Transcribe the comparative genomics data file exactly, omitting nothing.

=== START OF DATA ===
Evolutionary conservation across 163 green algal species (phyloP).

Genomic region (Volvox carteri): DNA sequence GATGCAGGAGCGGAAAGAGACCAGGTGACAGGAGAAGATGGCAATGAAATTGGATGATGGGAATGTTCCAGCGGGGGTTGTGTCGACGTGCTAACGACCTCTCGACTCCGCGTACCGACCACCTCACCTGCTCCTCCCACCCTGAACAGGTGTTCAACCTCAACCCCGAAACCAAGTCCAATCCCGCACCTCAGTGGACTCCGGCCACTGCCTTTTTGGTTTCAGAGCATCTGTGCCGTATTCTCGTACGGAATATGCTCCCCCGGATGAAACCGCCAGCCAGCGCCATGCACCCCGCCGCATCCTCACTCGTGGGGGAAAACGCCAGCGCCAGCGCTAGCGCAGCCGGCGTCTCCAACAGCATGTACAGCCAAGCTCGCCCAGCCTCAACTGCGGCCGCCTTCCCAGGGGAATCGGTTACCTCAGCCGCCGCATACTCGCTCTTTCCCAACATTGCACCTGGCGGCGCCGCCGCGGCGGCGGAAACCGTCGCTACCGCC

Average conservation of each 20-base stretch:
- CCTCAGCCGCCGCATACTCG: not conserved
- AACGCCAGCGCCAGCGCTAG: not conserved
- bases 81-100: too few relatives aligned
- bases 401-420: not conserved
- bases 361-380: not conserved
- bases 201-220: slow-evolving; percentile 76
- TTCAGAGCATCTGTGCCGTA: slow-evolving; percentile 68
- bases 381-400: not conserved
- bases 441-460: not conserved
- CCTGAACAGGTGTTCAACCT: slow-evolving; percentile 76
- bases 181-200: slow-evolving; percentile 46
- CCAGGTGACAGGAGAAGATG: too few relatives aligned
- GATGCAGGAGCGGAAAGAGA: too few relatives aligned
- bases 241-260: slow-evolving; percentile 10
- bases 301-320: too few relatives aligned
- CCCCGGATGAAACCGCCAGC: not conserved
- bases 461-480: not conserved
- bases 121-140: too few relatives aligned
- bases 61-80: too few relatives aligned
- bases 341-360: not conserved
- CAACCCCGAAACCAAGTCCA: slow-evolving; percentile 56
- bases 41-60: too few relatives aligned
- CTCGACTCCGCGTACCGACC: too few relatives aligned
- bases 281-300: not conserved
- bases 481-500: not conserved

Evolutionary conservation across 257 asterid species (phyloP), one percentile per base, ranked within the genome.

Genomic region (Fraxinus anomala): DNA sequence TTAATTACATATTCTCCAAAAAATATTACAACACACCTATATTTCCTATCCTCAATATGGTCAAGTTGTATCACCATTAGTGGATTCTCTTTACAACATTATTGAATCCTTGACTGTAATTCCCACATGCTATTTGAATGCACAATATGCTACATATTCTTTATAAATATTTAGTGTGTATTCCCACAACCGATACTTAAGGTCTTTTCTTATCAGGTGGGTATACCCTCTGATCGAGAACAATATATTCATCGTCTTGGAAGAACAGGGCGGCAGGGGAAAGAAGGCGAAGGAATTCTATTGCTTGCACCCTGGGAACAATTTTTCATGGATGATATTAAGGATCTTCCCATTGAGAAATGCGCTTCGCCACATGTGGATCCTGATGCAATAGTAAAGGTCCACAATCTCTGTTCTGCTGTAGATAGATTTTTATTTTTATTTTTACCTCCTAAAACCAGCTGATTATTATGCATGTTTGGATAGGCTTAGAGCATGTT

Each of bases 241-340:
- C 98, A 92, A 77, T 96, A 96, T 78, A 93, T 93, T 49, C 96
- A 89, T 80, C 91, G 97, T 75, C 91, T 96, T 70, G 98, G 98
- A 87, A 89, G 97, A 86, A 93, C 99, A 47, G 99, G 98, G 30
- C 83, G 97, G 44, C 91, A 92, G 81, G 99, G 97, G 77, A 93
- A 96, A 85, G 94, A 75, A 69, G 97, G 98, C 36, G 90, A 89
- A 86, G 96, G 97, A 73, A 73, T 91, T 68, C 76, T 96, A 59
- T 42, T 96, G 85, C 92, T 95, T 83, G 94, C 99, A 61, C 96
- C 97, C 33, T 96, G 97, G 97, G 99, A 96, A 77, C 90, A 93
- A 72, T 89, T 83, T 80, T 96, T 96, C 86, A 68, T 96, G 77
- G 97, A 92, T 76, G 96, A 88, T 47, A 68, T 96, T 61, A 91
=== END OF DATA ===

Evolutionary conservation across 163 green algal species (phyloP).

Genomic region (Volvox carteri): DNA sequence GATGCAGGAGCGGAAAGAGACCAGGTGACAGGAGAAGATGGCAATGAAATTGGATGATGGGAATGTTCCAGCGGGGGTTGTGTCGACGTGCTAACGACCTCTCGACTCCGCGTACCGACCACCTCACCTGCTCCTCCCACCCTGAACAGGTGTTCAACCTCAACCCCGAAACCAAGTCCAATCCCGCACCTCAGTGGACTCCGGCCACTGCCTTTTTGGTTTCAGAGCATCTGTGCCGTATTCTCGTACGGAATATGCTCCCCCGGATGAAACCGCCAGCCAGCGCCATGCACCCCGCCGCATCCTCACTCGTGGGGGAAAACGCCAGCGCCAGCGCTAGCGCAGCCGGCGTCTCCAACAGCATGTACAGCCAAGCTCGCCCAGCCTCAACTGCGGCCGCCTTCCCAGGGGAATCGGTTACCTCAGCCGCCGCATACTCGCTCTTTCCCAACATTGCACCTGGCGGCGCCGCCGCGGCGGCGGAAACCGTCGCTACCGCC

Average conservation of each 20-base stretch:
- CCTCAGCCGCCGCATACTCG: not conserved
- AACGCCAGCGCCAGCGCTAG: not conserved
- bases 81-100: too few relatives aligned
- bases 401-420: not conserved
- bases 361-380: not conserved
- bases 201-220: slow-evolving; percentile 76
- TTCAGAGCATCTGTGCCGTA: slow-evolving; percentile 68
- bases 381-400: not conserved
- bases 441-460: not conserved
- CCTGAACAGGTGTTCAACCT: slow-evolving; percentile 76
- bases 181-200: slow-evolving; percentile 46
- CCAGGTGACAGGAGAAGATG: too few relatives aligned
- GATGCAGGAGCGGAAAGAGA: too few relatives aligned
- bases 241-260: slow-evolving; percentile 10
- bases 301-320: too few relatives aligned
- CCCCGGATGAAACCGCCAGC: not conserved
- bases 461-480: not conserved
- bases 121-140: too few relatives aligned
- bases 61-80: too few relatives aligned
- bases 341-360: not conserved
- CAACCCCGAAACCAAGTCCA: slow-evolving; percentile 56
- bases 41-60: too few relatives aligned
- CTCGACTCCGCGTACCGACC: too few relatives aligned
- bases 281-300: not conserved
- bases 481-500: not conserved

Evolutionary conservation across 257 asterid species (phyloP), one percentile per base, ranked within the genome.

Genomic region (Fraxinus anomala): DNA sequence TTAATTACATATTCTCCAAAAAATATTACAACACACCTATATTTCCTATCCTCAATATGGTCAAGTTGTATCACCATTAGTGGATTCTCTTTACAACATTATTGAATCCTTGACTGTAATTCCCACATGCTATTTGAATGCACAATATGCTACATATTCTTTATAAATATTTAGTGTGTATTCCCACAACCGATACTTAAGGTCTTTTCTTATCAGGTGGGTATACCCTCTGATCGAGAACAATATATTCATCGTCTTGGAAGAACAGGGCGGCAGGGGAAAGAAGGCGAAGGAATTCTATTGCTTGCACCCTGGGAACAATTTTTCATGGATGATATTAAGGATCTTCCCATTGAGAAATGCGCTTCGCCACATGTGGATCCTGATGCAATAGTAAAGGTCCACAATCTCTGTTCTGCTGTAGATAGATTTTTATTTTTATTTTTACCTCCTAAAACCAGCTGATTATTATGCATGTTTGGATAGGCTTAGAGCATGTT

Each of bases 241-340:
- C 98, A 92, A 77, T 96, A 96, T 78, A 93, T 93, T 49, C 96
- A 89, T 80, C 91, G 97, T 75, C 91, T 96, T 70, G 98, G 98
- A 87, A 89, G 97, A 86, A 93, C 99, A 47, G 99, G 98, G 30
- C 83, G 97, G 44, C 91, A 92, G 81, G 99, G 97, G 77, A 93
- A 96, A 85, G 94, A 75, A 69, G 97, G 98, C 36, G 90, A 89
- A 86, G 96, G 97, A 73, A 73, T 91, T 68, C 76, T 96, A 59
- T 42, T 96, G 85, C 92, T 95, T 83, G 94, C 99, A 61, C 96
- C 97, C 33, T 96, G 97, G 97, G 99, A 96, A 77, C 90, A 93
- A 72, T 89, T 83, T 80, T 96, T 96, C 86, A 68, T 96, G 77
- G 97, A 92, T 76, G 96, A 88, T 47, A 68, T 96, T 61, A 91